Perpetual Formation

It’s essential for leaders to give the church body a vision of God continually working in us, even as He works through us. This means that everything we do inside and outside the church is tied to God moving us toward spiritual maturity…

The Scriptures use a variety of words and phrases to emphasize this: be conformed to the image of Christ (Romans 8:29); grow up into Him (Ephesians 4:15); allow Christ to be formed in you (Galatians 4:19); be fully mature in Him (Colossians 1:28); be imitators of God (Ephesians 5:1); be perfect (Matthew 5:48); be holy (1 Peter 1:15); be blameless (Philippians 2:15); be godly (1 Timothy 4:7); be righteous (James 2:24), and live as Jesus lived (1 John 2:6). Jesus did not command us to follow a code of behavior, and He didn’t give us a simple and trite definition of spiritual maturity. Rather, He said, “follow me” (Luke 14:27); walk in my steps; do as I do; think like I think; value what I value.

The goal of all of these commands is to help people see the importance of becoming Christlike. This is God’s overarching purpose for every Christian, and it should be the intended goal of discipleship…

When we lay this vision in front of people, it reminds them that everything that happens in and through their lives, as well as in and through the church, is part of God working to make us more like Jesus. Without this emphasis, we tend to compartmentalize the work of the church, doing things for God apart from God working in us. We can get caught up doing ministry and works of service to the point that we forget God’s greatest and most desired work is to make us more like Christ.

We separate being from doing.

As a result, we can justify attitudes, minimize relational sin, and go off on tangents while doing the work of ministry. We can hold on to pride. We can be defensive and argumentative. We can enable our control issues or yield to our fears and play it safe. Without maintaining a focus on perpetual spiritual formation…we go on meeting, singing, praying, preaching, and trying to do the work of the church while never addressing the deeper issues that prevent us from maturing in Christ.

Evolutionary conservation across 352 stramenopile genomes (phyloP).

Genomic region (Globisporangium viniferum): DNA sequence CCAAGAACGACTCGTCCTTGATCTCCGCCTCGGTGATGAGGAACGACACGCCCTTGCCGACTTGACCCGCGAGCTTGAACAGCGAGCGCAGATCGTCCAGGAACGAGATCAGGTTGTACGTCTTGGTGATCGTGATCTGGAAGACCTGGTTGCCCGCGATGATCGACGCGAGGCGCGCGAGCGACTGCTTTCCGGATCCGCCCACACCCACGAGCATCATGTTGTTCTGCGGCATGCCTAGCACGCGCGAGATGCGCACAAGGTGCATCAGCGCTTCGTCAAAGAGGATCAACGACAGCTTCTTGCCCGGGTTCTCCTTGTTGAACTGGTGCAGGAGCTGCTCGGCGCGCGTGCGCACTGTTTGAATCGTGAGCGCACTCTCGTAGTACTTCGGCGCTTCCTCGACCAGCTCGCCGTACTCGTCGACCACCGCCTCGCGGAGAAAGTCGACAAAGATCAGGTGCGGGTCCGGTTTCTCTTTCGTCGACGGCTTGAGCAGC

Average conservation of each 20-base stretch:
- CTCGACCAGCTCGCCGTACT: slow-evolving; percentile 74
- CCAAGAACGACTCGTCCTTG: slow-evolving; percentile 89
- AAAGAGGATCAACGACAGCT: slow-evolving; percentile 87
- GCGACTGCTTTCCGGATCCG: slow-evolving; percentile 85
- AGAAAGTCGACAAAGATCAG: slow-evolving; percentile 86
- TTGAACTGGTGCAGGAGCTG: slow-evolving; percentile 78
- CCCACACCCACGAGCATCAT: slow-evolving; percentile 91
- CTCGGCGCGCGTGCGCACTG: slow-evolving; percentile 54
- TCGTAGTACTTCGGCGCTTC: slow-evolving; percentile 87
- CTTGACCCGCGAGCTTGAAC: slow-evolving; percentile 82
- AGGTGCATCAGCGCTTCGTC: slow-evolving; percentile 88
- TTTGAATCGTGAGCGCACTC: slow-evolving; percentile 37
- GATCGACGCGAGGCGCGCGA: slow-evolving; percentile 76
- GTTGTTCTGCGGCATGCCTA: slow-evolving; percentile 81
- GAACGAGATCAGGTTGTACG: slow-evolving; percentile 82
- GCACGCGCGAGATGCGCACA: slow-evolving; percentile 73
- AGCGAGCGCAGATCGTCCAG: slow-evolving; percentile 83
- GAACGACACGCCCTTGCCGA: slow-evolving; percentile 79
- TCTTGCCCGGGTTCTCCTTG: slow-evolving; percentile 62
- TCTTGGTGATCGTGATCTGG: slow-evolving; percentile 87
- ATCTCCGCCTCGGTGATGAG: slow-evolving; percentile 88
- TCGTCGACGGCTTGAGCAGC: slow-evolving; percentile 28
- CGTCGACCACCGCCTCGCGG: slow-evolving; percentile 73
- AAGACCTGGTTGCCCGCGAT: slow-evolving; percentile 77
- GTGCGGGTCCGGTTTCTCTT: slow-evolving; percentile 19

Therefore, we must remind people that in the midst of all the exhortations in Scripture and all the good works we are doing, the primary thing God wants to do in us is to make us more like His Son…

Once we make the end goal of Christlikeness clear, we then must work to make it overwhelming. We all need a vision of Christlikeness that is so large we realize we will never fully be like Jesus in this lifetime. We need to be reminded that we still need Jesus as much today as we did when we first came to faith in God. Too often, over time and with age, we can subtly begin to feel God has cleaned us up enough that we’re doing ok. After all, we’re not doing all the foolish stuff we did several years ago, and we’ve obviously matured as a people, so we’re actually doing well.

But is this really the case? When we understand that God’s redemptive work includes not only our doctrinal beliefs and moral actions, but also our inner worlds, then we see that we are still broken, sinful, and desperately need God! This keeps us humble…and God blesses humility.

--from Chapter 9 of Dirt Matters: The Foundation for a Healthy, Vibrant, and Effective Congregation

Next week, I will continue to offer insights from Chapter 9: “Perpetual Formation,” including the seven dimensions of our spiritual lives.